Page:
In 1995, Samuel Hellman and Ralph Weichselbaum wrote an editorial in the Journal of Clinical Oncology, establishing the term “oligometastasis” and proposing it as “a spectrum of disease from purely localized to widespread”. This is clinically significant, as the oligometastatic state could currently be viewed as a point at which to apply the curative strategy, even though it relates to metastatic cancer [7]. This was a novel concept that differed from the step-by-step spreading pattern suggested by Halsted, which is classically accepted as cancer progression, whereby cancer advances step-by-step from the local site to distant metastasis through the lymph nodes and even small metastatic cancer may suggest systemic disease as distant metastasis.

2. RT Applications

We hope patients with metastatic cancer will experience a near-cured prognosis (even if only some). However, even after successfully resecting metastatic cancer, approximately two thirds of the patients will experience disease recurrence and metastasis. In this situation, surgical resection can be somewhat burdensome, and depending on the patient’s health status or the location of the metastatic lesion, surgery is frequently difficult. Owing to the development of technology based on computerized tomography, RT can precisely focus high-dose radiation on target tumors and show a local control rate similar to that of early lung cancer surgery [8]. RT is less affected by tumor location than surgery. Therefore, its application as a local treatment for oligometastatic cancers has increased rapidly since the early 2000s.
Previous studies involving RT for oligometastasis were mainly single-group studies. The results of these studies suggested that, even in cases of metastatic cancer, active RT yielded better results than what is conventionally considered reasonable. Notably, stereotactic body radiotherapy (SBRT), a technique that delivers high doses of radiation to a small target in a short period, has been adopted in treating oligometastatic disease (Figure 2). SBRT has achieved local control similar to those of surgery and embolization, which are existing standard local modalities in treating early lung cancer or intrahepatic malignancies [9,10]. Milano et al. reported a 4-year survival rate of 59% after performing radical-purpose SBRT in 40 patients with breast cancer involving fewer than five metastatic lesions [11]. Kang et al. performed SBRT on patients with colorectal cancer comprising 1–4 metastatic lesions and obtained a 5-year survival rate of 29%, which was similar to the survival period observed in patients after surgical resection of colorectal metastatic cancer [12]. Recently, Chalkidou et al. reported the results of a large-scale study (1422 patients) where SBRT was performed in patients with oligometastatic cancers at 17 cancer centers in the UK. In this study, the 2-year survival rate was 79%, and prostate cancer had a good prognosis (2-year survival rate: 94.6%), while other cancers, including colon cancer (80.3%), kidney cancer (82.4%), breast cancer (83.2%), lung cancer (65.4%), and melanoma (60.5%), had relatively low survival rates [2]. However, overall, the performance of SBRT treatment exceeded the past expectations deemed reasonable for patients with metastatic cancer.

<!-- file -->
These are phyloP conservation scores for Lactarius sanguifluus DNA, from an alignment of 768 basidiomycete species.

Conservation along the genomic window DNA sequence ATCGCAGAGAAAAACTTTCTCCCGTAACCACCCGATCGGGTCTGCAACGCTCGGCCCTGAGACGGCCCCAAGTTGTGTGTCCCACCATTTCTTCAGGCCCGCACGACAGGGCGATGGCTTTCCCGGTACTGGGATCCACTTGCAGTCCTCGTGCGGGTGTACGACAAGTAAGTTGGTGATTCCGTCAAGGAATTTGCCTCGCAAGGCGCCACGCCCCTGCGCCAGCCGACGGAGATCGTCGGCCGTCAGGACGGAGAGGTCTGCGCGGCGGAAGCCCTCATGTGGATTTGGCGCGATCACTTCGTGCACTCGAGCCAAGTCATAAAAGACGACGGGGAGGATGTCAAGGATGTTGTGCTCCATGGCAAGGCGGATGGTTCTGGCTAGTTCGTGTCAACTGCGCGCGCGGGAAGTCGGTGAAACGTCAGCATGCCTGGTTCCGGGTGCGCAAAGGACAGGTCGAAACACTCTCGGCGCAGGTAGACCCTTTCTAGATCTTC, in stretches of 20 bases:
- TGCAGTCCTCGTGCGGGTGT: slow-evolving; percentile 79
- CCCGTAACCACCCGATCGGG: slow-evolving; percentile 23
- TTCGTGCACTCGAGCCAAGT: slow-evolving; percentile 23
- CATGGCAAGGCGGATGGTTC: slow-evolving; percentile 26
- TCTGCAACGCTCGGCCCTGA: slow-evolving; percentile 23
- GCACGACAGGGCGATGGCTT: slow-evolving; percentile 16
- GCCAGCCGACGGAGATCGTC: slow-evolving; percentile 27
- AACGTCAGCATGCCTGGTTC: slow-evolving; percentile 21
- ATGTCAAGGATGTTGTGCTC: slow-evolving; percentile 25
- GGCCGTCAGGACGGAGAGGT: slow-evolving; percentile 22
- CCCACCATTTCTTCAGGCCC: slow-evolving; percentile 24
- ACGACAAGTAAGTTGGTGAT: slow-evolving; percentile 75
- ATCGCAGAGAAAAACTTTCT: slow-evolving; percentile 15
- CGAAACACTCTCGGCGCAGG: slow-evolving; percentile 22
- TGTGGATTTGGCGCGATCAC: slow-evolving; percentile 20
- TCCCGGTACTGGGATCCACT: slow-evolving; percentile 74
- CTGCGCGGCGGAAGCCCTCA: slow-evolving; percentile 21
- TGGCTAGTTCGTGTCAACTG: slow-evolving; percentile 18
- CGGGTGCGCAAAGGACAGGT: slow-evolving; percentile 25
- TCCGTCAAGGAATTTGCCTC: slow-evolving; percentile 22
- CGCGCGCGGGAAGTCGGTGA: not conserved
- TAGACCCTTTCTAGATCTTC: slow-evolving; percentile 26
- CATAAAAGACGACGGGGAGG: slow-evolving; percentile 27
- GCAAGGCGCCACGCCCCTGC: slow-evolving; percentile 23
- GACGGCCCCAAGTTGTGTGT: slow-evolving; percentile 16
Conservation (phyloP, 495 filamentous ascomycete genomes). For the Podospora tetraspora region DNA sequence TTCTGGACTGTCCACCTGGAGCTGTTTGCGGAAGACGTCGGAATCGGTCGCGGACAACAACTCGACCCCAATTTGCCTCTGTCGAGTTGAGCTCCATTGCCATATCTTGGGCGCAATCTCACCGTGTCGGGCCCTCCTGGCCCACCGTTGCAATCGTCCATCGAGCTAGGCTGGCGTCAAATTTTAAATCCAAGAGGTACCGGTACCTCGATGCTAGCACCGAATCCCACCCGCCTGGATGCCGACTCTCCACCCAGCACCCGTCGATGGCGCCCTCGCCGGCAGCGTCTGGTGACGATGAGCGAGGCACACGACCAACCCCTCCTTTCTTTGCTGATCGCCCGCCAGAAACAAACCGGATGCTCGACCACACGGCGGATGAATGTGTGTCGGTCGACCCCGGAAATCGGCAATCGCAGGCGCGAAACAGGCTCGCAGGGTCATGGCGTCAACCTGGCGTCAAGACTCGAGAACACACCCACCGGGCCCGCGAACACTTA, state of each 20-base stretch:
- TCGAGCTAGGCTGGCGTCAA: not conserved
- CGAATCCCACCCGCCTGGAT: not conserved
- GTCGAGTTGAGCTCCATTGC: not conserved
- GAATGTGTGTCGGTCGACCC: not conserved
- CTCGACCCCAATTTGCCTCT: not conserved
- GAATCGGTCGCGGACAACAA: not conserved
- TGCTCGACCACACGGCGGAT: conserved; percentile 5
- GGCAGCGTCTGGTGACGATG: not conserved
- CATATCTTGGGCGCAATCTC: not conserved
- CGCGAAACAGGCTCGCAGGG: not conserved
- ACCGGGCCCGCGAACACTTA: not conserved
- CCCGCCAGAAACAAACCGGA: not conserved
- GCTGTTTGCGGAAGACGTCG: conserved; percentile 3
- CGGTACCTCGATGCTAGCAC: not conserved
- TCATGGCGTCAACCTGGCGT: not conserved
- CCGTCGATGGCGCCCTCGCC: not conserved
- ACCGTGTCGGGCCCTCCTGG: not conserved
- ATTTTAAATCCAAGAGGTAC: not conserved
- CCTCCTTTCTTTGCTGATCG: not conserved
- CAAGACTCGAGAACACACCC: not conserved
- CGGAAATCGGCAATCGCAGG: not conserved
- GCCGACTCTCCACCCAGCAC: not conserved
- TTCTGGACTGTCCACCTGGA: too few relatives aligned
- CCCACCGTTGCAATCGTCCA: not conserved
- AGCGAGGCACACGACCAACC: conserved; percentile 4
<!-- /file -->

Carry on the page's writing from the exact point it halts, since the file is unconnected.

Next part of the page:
Due to the excellent results obtained from these single-group studies, a significant number of randomized studies were conducted in the mid-2010s. Research was conducted on various carcinomas; however, the most successful areas entailing randomized research were those pertaining to lung and prostate cancers. Gomez et al. [13,14] conducted a randomized study of 49 patients with lung cancer involving no more than three metastases. Patients receiving additional SBRT or surgery showed better results than those receiving standard maintenance alone (median Progression-Free Survival (PFS): 14.4 vs. 7.2 months, p = 0.022; and median OS: 41.2 vs. 18.9 months, p = 0.017). Furthermore, Iyengar et al. [15] conducted a randomized study comprising 29 patients with lung cancer involving six or fewer metastatic lesions. Patients receiving SBRT treatment reported a better PFS than those solely receiving anticancer treatment (median: 9.7 vs. 3.5 months, p = 0.01). These two studies included a relatively small number of patients whose enrollment was prematurely discontinued because of the apparent good progress reported in the group that received local treatment during enrollment. Palma et al. conducted a randomized study of 99 patients with five or fewer metastatic lesions, including patients with lung cancer. The group that underwent SBRT showed better results than the group that received the palliative standard of care (medium survival period: 50 vs. 28 months, p = 0.006; median PFS: 11.6 vs. 5.4 months, p = 0.001); however, in a randomized study of 86 patients with small cell lung cancer comprising fewer than four lesions in the extended stage, the addition of consolidative extracranial irradiation (thorax + metastatic sites) to Prophylactic Cranial Irradiation (PCI) after chemotherapy did not significantly affect the patient survival rate (1-year survival rate: 50.8% in the RT group; PCI 60.1% in the chemotherapy group; p = 0.21). However, the PFS was longer in the consolidative RT group, suggesting a benefit to including the additional radiation treatment (three-month recurrence rate: 14.5% vs. 53.5%, p = 0.01) [16] (Table 2).